• Showa twin-chamber fork keeps oil and air in separate chambers for stable damping performance during long motos
  • Super-hard titanium coating on the outer surface of the inner fork tubes reduces stiction and improves suspension action. The increased surface hardness of the dark navy blue coating also helps prevent scratches and damage to the tubes
  • Friction-reducing Kashima Coat on the inside of the outer fork tubes contributes to smoother suspension action, especially during the initial part of the stroke
  • Ideal rigidity balance via increased rigidity in the reshaped upper triple clamp and decreased rigidity of the outer fork tubes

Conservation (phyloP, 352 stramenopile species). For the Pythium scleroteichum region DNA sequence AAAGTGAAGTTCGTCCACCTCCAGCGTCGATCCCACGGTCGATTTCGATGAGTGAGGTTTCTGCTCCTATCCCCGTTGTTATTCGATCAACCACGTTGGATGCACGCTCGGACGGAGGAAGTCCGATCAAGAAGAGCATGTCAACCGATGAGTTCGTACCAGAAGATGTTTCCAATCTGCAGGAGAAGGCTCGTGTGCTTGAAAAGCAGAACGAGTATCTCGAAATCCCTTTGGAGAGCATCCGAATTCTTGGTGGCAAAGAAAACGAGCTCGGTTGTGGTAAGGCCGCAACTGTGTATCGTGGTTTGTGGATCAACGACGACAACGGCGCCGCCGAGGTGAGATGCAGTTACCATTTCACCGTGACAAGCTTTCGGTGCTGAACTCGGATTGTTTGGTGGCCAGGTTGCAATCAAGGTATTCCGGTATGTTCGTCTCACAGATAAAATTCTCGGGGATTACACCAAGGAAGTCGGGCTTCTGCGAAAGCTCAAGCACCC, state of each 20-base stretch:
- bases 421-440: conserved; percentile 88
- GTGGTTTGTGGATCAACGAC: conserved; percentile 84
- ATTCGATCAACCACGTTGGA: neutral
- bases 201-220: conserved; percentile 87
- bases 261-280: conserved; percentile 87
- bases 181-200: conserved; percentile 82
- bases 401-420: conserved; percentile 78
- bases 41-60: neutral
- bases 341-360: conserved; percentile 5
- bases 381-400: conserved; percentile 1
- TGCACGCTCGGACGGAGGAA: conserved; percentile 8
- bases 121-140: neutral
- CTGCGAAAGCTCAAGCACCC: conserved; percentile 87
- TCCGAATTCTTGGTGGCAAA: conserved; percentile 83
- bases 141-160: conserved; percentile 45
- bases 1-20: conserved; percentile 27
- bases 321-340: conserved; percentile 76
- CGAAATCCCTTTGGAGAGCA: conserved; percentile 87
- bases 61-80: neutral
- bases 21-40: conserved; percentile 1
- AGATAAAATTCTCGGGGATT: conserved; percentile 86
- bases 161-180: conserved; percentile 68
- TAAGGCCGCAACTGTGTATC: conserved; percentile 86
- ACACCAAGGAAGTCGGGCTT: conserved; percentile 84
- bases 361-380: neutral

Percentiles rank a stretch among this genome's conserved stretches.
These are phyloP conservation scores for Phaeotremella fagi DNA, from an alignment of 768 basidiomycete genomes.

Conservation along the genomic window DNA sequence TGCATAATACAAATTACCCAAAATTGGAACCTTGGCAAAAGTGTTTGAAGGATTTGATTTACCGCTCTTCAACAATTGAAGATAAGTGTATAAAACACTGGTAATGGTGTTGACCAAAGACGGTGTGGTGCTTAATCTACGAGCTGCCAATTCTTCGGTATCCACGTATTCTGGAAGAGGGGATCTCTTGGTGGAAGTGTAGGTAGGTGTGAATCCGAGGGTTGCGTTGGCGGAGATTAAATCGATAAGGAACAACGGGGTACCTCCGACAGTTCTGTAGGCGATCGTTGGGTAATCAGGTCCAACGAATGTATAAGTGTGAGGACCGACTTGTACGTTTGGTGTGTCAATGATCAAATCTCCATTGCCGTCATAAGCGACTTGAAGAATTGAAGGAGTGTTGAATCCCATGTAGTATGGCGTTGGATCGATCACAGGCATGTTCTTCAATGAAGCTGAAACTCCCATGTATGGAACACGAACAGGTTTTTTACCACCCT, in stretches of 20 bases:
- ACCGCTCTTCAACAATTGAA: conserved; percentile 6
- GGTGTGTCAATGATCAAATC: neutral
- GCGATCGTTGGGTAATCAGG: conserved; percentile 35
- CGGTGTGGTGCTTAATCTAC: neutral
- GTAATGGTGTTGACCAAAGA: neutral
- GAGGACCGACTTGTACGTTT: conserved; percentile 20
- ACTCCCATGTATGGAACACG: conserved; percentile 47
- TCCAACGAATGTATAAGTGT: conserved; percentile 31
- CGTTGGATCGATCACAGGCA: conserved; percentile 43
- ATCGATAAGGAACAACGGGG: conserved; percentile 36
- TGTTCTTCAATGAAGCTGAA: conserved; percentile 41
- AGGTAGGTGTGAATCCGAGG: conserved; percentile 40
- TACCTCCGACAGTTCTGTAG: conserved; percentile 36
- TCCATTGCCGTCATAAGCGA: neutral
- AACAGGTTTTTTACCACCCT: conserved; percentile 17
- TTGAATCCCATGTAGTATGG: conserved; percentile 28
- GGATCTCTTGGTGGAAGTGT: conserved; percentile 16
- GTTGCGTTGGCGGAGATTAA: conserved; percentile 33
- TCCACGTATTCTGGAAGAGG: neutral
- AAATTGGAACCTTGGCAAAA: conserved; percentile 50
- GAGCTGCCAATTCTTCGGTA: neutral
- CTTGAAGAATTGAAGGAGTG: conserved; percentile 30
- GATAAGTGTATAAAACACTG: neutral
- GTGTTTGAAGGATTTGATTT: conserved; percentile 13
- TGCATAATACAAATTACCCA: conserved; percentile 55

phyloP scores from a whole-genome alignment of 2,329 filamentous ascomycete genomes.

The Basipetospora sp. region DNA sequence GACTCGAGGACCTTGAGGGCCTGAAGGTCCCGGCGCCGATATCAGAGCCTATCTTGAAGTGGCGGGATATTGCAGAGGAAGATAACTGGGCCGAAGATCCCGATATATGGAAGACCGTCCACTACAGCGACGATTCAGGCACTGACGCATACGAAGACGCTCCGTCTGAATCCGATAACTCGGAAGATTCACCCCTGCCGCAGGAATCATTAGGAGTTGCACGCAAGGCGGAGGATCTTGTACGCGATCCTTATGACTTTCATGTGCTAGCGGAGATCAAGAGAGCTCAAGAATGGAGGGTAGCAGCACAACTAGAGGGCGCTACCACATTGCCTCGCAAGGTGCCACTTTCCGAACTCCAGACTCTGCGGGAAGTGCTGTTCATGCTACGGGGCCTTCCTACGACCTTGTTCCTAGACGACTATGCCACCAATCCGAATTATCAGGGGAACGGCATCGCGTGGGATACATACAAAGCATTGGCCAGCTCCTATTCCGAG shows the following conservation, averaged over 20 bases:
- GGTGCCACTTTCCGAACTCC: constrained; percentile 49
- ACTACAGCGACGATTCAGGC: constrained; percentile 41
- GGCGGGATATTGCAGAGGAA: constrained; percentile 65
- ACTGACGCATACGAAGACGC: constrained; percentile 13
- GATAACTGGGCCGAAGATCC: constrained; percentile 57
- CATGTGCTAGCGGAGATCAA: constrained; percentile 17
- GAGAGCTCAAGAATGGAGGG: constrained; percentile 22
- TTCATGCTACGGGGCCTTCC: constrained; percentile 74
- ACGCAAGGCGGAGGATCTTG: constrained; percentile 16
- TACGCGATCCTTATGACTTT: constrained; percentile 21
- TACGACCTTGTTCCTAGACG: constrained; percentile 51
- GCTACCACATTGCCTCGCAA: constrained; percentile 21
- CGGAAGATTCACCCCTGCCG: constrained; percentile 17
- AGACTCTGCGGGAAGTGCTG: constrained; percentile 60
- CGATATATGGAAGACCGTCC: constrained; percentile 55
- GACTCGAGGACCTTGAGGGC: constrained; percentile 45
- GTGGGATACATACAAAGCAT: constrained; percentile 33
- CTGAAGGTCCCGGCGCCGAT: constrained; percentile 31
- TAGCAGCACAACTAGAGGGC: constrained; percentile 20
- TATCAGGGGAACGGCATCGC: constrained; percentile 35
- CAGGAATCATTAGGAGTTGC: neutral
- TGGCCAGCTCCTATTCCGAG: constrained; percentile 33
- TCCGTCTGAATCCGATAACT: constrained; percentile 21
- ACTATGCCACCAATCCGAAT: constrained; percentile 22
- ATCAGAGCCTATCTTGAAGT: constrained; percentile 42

• Offset decreased from 24.5mm to 23.5mm, which combined with the frame’s revised rigidity balance and revised suspension settings, helps produce lighter handling
  • Enlarged, wrap around black fork tube guards provide greater protection for the inner tubes
  • Revised race-oriented suspension settings offer all-around performance improvement


New Rear Shock

  • New Showa rear shock features a revised layout and revised damping characteristics for improved performance
  • Better response and improved feeling, even when fully-bottomed
  • Features Kashima Coat on the tank cylinder for reduced friction and smoother suspension action
  • Rear shock features dual compression adjustability, allowing high-speed and low-speed damping to be tuned separately
  • Easier accessibility for tuning


New Skid Plate

  • Resin material offers greater protection without a weight increase